What the Work From Home Revolution Means for Time and Attendance

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HR Insights for ProfessionalsThe latest thought leadership for HR pros

Wednesday, June 16, 2021

Recent years have brought a big increase in remote working, accelerated by the events of 2020. What does this mean for HR in terms of time and attendance?

Article 4 Minutes
What the Work From Home Revolution Means for Time and Attendance

Remote working has become an increasingly common phenomenon in recent years. In the EU, for example, the proportion of employees occasionally working from home increased from 5% in 2009 to 9% in 2019.

This trend was sent into overdrive in 2020, as the COVID-19 pandemic created social distancing restrictions that made it impossible for large groups of people to gather in indoor environments. As a result, governments in many countries around the world advised that people who were able to work from home should do so.

The remote working revolution

Research suggests the large-scale transition to remote working triggered by COVID-19 will be an enduring shift. PwC's CEO Panel Survey, conducted in June and July 2020, showed that 78% of business bosses thought remote collaboration was 'here to stay', and 61% said the same about low-density workplaces.

PwC also published the US Remote Work Survey in January 2021, which showed that many executives were convinced about the productivity gains that can be gained through remote working. However, the research also suggested that relatively few corporate leaders were on board with the idea of 'giving up the office' entirely.

When respondents were asked how many days employees should spend in the workplace to maintain a strong culture, the most common answers were:

  • Three days per week (29%)
  • Five days per week (21%)
  • Four days per week (18%)
  • Two days per week (15%)

These findings suggest most businesses would favor a mixed model that allows employees to combine remote and on-site working.

This is a strategy that could also appeal to workers. According to the December 2020 edition of the Randstad Workmonitor study, 35% of employees would be happy with a hybrid work schedule that divided their time between the office and home.

While approaches will depend on the unique needs of the organization and its staff, it's clear that remote operations will be a key part of how many firms function in the coming years.

It's important to consider what this could mean for you, particularly in terms of how you manage and support your workforce to ensure your employees stay engaged and productive while working from home.

The time and attendance question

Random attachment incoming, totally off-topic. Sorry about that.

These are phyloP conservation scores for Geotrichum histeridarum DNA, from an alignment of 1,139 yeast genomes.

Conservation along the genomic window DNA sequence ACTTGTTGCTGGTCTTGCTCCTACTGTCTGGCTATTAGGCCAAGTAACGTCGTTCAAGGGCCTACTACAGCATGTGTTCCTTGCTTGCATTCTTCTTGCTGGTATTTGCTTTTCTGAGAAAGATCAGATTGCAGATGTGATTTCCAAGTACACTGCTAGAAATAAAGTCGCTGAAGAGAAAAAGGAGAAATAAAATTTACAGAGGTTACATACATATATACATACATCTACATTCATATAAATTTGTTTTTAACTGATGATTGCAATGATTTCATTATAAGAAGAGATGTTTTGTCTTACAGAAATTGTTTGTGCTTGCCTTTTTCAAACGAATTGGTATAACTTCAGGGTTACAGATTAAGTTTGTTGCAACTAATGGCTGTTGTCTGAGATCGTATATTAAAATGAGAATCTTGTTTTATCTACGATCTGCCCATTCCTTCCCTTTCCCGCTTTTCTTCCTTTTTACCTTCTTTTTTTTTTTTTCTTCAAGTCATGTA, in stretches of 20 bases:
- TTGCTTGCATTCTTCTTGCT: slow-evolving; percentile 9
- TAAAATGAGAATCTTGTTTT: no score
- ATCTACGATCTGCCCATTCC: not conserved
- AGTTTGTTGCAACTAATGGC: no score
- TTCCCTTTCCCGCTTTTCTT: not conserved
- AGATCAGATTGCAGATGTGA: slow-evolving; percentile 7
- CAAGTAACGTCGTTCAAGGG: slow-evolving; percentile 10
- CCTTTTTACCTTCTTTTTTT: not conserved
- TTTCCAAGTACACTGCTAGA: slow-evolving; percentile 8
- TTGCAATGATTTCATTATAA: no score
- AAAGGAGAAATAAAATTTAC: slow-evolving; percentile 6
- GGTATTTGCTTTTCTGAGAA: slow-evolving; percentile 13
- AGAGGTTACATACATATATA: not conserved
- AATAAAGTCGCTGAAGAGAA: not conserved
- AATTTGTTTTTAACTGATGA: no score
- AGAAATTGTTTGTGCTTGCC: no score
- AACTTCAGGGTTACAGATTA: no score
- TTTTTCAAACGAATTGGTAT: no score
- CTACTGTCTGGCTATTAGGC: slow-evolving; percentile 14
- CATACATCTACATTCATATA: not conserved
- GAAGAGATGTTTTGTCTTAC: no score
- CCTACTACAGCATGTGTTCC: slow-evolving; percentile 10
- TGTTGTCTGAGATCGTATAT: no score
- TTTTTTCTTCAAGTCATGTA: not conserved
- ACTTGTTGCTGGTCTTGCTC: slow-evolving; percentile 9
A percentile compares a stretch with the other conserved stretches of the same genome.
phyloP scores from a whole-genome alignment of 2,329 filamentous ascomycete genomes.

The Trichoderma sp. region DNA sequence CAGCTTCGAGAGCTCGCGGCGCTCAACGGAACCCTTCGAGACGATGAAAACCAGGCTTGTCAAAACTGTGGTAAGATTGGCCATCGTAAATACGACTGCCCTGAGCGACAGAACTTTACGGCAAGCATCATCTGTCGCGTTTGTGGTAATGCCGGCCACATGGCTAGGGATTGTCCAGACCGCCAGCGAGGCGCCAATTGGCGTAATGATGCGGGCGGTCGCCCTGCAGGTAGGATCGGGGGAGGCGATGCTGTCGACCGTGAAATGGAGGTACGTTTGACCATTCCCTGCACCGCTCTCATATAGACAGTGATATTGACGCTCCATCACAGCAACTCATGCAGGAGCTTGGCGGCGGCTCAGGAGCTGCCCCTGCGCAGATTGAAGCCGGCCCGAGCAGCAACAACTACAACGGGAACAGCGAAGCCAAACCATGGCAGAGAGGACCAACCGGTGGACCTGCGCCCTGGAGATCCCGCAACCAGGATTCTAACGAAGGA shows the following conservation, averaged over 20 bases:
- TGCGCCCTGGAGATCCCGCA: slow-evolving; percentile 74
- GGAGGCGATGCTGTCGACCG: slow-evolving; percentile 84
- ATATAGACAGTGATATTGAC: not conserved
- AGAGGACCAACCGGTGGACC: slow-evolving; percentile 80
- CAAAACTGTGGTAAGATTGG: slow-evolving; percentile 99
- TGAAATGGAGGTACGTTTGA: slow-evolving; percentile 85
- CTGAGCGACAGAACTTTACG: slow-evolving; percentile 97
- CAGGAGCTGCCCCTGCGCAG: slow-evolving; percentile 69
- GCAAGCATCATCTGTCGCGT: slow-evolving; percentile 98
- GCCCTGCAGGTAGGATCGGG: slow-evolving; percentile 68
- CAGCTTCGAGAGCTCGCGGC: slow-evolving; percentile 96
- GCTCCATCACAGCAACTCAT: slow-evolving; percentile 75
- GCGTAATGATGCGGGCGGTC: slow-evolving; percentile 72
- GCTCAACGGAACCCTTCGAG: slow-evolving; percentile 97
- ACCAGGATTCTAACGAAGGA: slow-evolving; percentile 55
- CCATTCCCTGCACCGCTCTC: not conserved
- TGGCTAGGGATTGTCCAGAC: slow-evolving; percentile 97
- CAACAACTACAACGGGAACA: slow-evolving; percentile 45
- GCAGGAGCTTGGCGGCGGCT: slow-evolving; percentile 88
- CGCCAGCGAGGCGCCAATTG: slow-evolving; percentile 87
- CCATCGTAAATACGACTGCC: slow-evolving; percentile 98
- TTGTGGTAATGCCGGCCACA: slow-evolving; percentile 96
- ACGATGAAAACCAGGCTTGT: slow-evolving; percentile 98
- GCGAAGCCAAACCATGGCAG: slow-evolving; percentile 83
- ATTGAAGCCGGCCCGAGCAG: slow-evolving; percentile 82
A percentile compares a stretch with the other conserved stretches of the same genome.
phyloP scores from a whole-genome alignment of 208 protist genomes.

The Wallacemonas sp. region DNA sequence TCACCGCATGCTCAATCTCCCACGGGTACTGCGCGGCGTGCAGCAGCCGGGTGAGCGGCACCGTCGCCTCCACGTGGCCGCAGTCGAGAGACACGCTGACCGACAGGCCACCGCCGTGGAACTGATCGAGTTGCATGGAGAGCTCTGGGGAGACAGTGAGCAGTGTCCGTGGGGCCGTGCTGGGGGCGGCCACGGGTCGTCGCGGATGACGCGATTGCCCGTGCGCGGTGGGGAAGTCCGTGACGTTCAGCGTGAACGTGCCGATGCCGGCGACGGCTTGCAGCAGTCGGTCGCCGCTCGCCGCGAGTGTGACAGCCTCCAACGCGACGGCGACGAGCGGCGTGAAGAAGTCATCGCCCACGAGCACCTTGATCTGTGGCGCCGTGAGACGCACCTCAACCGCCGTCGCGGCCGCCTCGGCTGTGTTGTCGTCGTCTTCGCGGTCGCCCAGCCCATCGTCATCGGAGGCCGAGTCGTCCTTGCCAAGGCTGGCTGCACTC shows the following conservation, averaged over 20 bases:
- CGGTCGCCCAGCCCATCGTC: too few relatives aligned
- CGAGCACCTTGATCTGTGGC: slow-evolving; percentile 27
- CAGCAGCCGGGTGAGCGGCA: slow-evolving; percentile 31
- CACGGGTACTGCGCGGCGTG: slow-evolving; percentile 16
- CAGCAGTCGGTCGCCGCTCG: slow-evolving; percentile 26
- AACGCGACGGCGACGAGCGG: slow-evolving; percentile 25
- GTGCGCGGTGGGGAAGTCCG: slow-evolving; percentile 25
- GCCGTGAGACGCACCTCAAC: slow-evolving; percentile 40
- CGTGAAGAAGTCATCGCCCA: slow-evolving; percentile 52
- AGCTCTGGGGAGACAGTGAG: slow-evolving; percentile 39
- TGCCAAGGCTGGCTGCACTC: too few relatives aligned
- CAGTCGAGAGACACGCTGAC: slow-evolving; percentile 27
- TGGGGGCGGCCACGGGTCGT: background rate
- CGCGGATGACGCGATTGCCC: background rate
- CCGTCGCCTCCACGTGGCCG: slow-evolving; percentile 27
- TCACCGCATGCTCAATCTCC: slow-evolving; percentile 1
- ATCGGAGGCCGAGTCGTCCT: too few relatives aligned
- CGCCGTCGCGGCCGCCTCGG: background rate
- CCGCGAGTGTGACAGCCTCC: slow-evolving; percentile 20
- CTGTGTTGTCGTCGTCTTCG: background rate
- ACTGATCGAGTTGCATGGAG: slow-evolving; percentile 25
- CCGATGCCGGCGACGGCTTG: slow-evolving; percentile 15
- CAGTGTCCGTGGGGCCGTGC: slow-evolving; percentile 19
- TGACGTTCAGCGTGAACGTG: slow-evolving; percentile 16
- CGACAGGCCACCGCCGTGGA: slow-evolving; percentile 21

If you were forced to make the transition to remote operations in 2020, you might still have some reservations about the whole idea. One of your chief concerns could be how you can effectively monitor working times, attendance and productivity when you're physically separated from your workforce.

Here are some of the key factors to bear in mind when considering this issue:

Trust

Trust is an essential element of healthy employer/employee relationships. If your staff have repeatedly shown their commitment to the organization and the ability to deliver good results without being micromanaged, you can repay them by trusting them to work under their own steam, even if they're at home.

As noted by Tracy Brower, author of The Secrets to Happiness at Work, in a Forbes article, if you genuinely trust your team, it shouldn't matter where they work. If you don't trust them, you might need to ask if they should be working for you at all.

"Displaying controlling behavior signals to employees that in reality the default attitude of the company towards their employees is not a positive one. Rather, it is negative as companies clearly fear that their employees will try to slack off from work. In other words, by being controlling, managers send the signal that they do not trust their employees working remotely." - David De Cremer, professor of management and organizations at NUS Business School, National University of Singapore
 

Managing working times

It's undeniably important to show trust in your workforce, but it's also understandable for managers to expect a certain level of insight and visibility when it comes to employees' working times and schedules.

Engage with staff to come up with a clear plan regarding their working hours. You could give your employees the freedom to set their own hours, but you might also want to agree on 'core' working times when you know people will be contactable or able to participate in vital meetings or activities.

Cloud-based time and attendance systems can be useful to track working hours, which is beneficial for the business but also ensures flexible or contract-based staff are properly compensated for their time.

Beware of overworking

People not doing enough work might be one of the most common management concerns associated with remote working, but you also need to be wary of the opposite problem: employees putting in too many hours and burning themselves out.

One of the potential downsides of doing your job from home is a blurring of the boundaries between work and your personal life. If staff in your organization fall into this trap, they could end up working too much and potentially putting their health at risk.

Advise team members on steps they can take to separate their jobs from their free time, such as creating a dedicated space in their home where they can focus on work and sticking to a consistent daily routine.

This will show your commitment to looking after your employees, which will lead to positive outcomes for the business including improved morale and a stronger employer brand.

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